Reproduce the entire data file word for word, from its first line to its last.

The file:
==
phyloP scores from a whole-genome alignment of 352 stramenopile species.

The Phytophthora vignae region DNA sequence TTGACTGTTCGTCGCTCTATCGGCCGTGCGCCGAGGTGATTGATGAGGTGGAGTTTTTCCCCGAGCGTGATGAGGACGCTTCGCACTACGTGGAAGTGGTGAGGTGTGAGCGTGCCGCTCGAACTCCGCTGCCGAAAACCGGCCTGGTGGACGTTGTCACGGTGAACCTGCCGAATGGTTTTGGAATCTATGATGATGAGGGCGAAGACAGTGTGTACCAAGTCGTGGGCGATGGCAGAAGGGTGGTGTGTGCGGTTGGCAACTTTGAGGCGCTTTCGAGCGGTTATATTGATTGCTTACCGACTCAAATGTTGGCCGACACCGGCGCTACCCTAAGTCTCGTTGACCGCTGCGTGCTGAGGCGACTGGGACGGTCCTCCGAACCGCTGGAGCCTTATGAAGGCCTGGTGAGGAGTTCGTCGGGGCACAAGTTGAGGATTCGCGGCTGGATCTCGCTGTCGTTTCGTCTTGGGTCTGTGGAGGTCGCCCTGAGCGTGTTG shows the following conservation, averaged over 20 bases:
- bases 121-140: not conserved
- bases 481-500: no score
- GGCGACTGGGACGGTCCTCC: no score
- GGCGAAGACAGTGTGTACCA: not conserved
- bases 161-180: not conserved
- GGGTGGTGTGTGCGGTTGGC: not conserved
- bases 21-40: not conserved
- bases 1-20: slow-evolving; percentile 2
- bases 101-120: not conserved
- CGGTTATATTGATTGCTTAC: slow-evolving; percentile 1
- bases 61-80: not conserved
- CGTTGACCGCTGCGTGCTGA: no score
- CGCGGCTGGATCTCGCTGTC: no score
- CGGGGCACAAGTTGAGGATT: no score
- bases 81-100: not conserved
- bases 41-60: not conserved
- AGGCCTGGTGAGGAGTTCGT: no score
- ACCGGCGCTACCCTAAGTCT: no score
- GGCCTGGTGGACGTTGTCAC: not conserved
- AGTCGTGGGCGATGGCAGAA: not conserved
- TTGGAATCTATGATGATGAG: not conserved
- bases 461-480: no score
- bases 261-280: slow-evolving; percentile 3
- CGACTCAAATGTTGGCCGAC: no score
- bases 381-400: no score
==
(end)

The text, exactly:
phyloP scores from a whole-genome alignment of 352 stramenopile species.

The Phytophthora vignae region DNA sequence TTGACTGTTCGTCGCTCTATCGGCCGTGCGCCGAGGTGATTGATGAGGTGGAGTTTTTCCCCGAGCGTGATGAGGACGCTTCGCACTACGTGGAAGTGGTGAGGTGTGAGCGTGCCGCTCGAACTCCGCTGCCGAAAACCGGCCTGGTGGACGTTGTCACGGTGAACCTGCCGAATGGTTTTGGAATCTATGATGATGAGGGCGAAGACAGTGTGTACCAAGTCGTGGGCGATGGCAGAAGGGTGGTGTGTGCGGTTGGCAACTTTGAGGCGCTTTCGAGCGGTTATATTGATTGCTTACCGACTCAAATGTTGGCCGACACCGGCGCTACCCTAAGTCTCGTTGACCGCTGCGTGCTGAGGCGACTGGGACGGTCCTCCGAACCGCTGGAGCCTTATGAAGGCCTGGTGAGGAGTTCGTCGGGGCACAAGTTGAGGATTCGCGGCTGGATCTCGCTGTCGTTTCGTCTTGGGTCTGTGGAGGTCGCCCTGAGCGTGTTG shows the following conservation, averaged over 20 bases:
- bases 121-140: not conserved
- bases 481-500: no score
- GGCGACTGGGACGGTCCTCC: no score
- GGCGAAGACAGTGTGTACCA: not conserved
- bases 161-180: not conserved
- GGGTGGTGTGTGCGGTTGGC: not conserved
- bases 21-40: not conserved
- bases 1-20: slow-evolving; percentile 2
- bases 101-120: not conserved
- CGGTTATATTGATTGCTTAC: slow-evolving; percentile 1
- bases 61-80: not conserved
- CGTTGACCGCTGCGTGCTGA: no score
- CGCGGCTGGATCTCGCTGTC: no score
- CGGGGCACAAGTTGAGGATT: no score
- bases 81-100: not conserved
- bases 41-60: not conserved
- AGGCCTGGTGAGGAGTTCGT: no score
- ACCGGCGCTACCCTAAGTCT: no score
- GGCCTGGTGGACGTTGTCAC: not conserved
- AGTCGTGGGCGATGGCAGAA: not conserved
- TTGGAATCTATGATGATGAG: not conserved
- bases 461-480: no score
- bases 261-280: slow-evolving; percentile 3
- CGACTCAAATGTTGGCCGAC: no score
- bases 381-400: no score